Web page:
Workers in the Fishing Industry

From the steady depletion of fish populations to the suffering these animals experience, it is clear that commercial fishing is a cruel industry. But what about the humans who toil on fishing boats or in processing plants? Numerous investigations and research studies show that these workers endure low wages, inadequate living facilities, insufficient food and water, a lack of safety equipment, and endless working hours.[1] Many are forced to work as part of debt bondage to pay off an obligation, such as their recruitment; they receive very little pay or might only be compensated by receiving some of the fishes caught that day.[2] Others are even enslaved, victims of human trafficking who work against their will for no pay at all. Such forced labor has been recently found aboard ships from Thailand, China, and Taiwan as well as England and the United States, among others.[3] With no hope of escape while out at sea, some workers suffer physical, sexual, and mental abuse.[4]

One of the reasons for this situation is that due to dwindling fish populations, it now requires twice the fishing effort that it did in the 1950s to capture the same number of fishes, leading some commercial fishing operations to engage in serious labor abuses, including slavery.[5] Although modern slavery has no legal definition, the International Labour Organization (ILO) defines it as “situations of exploitation that a person cannot refuse or leave because of threats, violence, coercion, deception, and/or abuse of power.”[6]

About the Workers

In 2017, an estimated 40.1 million people worldwide worked on fishing boats.[7] Like laborers in agriculture and slaughterhouses, workers in the fishing industry are often economic refugees who are lured or forced into crossing borders after false promises of a well-paying job.[8]

In its 2013 study Caught at Sea: Forced Labour and Trafficking in Fisheries, the ILO reports that migrant workers are especially prone to being deceived and exploited by labor brokers and recruitment agencies and forced to work on fishing vessels under the threat of violence or by means of debt bondage. “Victims describe illness, physical injury, psychological and sexual abuse, deaths, and their vulnerability on board vessels in remote locations of the sea for months and years at a time.”[9]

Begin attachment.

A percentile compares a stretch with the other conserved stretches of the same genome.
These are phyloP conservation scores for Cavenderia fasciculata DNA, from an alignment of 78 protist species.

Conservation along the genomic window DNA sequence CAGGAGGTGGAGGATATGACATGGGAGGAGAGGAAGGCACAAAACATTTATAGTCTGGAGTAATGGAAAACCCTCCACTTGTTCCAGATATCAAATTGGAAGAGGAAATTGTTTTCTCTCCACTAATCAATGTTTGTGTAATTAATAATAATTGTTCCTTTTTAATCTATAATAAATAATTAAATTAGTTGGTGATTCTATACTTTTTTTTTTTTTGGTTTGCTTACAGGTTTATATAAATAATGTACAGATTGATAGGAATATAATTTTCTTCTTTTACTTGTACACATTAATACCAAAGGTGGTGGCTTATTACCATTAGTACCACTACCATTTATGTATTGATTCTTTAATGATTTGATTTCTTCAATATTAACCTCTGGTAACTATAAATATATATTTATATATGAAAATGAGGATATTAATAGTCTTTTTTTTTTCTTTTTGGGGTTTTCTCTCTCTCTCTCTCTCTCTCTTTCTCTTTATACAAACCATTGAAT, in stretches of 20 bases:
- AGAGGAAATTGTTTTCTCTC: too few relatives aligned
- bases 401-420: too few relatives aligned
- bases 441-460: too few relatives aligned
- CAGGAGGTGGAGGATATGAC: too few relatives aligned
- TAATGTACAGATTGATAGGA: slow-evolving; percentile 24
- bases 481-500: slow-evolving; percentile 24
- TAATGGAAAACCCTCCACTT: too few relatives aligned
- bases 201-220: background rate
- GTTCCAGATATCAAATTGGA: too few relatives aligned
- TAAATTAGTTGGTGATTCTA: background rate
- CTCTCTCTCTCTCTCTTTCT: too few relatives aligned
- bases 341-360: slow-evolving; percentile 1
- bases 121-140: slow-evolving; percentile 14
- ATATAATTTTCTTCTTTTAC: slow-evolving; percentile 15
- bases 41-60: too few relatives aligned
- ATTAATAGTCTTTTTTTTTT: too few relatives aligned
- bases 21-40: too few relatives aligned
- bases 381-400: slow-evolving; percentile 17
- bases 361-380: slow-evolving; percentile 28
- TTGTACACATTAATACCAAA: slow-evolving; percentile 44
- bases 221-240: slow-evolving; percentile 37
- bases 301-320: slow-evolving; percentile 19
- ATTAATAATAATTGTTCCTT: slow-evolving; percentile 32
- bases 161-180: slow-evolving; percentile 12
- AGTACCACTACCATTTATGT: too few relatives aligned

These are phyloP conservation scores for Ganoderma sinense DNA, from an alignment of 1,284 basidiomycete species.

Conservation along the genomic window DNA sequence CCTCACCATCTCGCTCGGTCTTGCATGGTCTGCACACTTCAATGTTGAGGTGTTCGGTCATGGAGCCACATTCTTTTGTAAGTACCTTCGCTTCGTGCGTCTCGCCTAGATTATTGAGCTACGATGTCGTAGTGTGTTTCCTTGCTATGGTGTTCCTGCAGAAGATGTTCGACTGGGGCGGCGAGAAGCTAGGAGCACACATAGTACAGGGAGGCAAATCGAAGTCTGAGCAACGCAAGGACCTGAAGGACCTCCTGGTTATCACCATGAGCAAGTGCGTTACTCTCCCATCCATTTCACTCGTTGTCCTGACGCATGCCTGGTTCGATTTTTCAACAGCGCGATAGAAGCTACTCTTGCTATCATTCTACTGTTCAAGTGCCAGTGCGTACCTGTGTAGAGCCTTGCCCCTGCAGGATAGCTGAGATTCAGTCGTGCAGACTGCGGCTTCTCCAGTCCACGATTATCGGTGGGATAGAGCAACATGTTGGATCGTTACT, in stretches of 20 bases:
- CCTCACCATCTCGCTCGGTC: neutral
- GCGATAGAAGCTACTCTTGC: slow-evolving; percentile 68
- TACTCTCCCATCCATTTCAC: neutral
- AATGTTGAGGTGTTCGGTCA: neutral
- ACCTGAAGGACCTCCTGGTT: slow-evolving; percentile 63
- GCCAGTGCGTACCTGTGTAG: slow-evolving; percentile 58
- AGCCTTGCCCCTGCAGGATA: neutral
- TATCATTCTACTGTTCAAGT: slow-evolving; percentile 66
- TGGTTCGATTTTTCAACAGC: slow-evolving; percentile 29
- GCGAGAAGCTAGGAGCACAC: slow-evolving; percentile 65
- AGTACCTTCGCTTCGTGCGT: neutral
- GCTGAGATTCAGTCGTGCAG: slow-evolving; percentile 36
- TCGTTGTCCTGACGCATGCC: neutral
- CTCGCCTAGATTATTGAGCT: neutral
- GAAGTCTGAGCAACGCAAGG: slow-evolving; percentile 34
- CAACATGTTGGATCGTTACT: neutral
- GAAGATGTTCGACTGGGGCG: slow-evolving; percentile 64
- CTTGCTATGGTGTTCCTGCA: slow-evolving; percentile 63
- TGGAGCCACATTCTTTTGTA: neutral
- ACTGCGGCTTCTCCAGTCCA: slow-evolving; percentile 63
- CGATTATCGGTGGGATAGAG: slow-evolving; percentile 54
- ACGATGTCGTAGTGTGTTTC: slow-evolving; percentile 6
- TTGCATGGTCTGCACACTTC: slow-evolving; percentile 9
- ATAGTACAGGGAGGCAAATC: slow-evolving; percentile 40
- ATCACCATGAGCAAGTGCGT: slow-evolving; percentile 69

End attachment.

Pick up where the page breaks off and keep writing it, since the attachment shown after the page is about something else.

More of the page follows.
A typical example, documented by Human Rights Watch, is Saw Win, who left his native Burma (now Myanmar) with the help of a labor broker and wound up working against his will on a Thai fishing vessel with other migrants. After toiling on a trawler for three months without pay, he was locked up at port and sold to another boat on which the person in charge of the ship regularly beat the crew with an iron bar and threatened them at gunpoint. They were given meager rations of food as “payment.” Some workers became malnourished and ill, and at least one was thrown overboard and drowned. Saw Win was sold to yet another boat, where he witnessed the person in charge of the ship beat and strangle a worker to death because he’d supposedly torn a fishing net. Eventually, Saw Win jumped overboard and was picked up by a passing ship, which brought him safely to Malaysia—his first time on land in two years.[10]

According to a report by the Environmental Justice Foundation, an escaped victim of trafficking named Tun Thet Soe was among 59 percent of laborers in the Thai fishing industry who watched the killing of a fellow worker. “They would torture and murder the fishers then throw them into the sea,” he said. “They abused the crew in many ways—beating, hitting, and killing out on the ocean. I witnessed murder with my own eyes.”[11]

Some victims of forced labor on fishing boats have been found to be as young as 11 years old.[12] Meanwhile, a 2013 investigation into child labor in fishing and aquaculture by the ILO found 4-year-old children working on fishing nets and in other on-land capacities in Cambodia,[13] and similar discoveries were made in Ghana’s fishing industry in 2019.[14]

Nature of the Work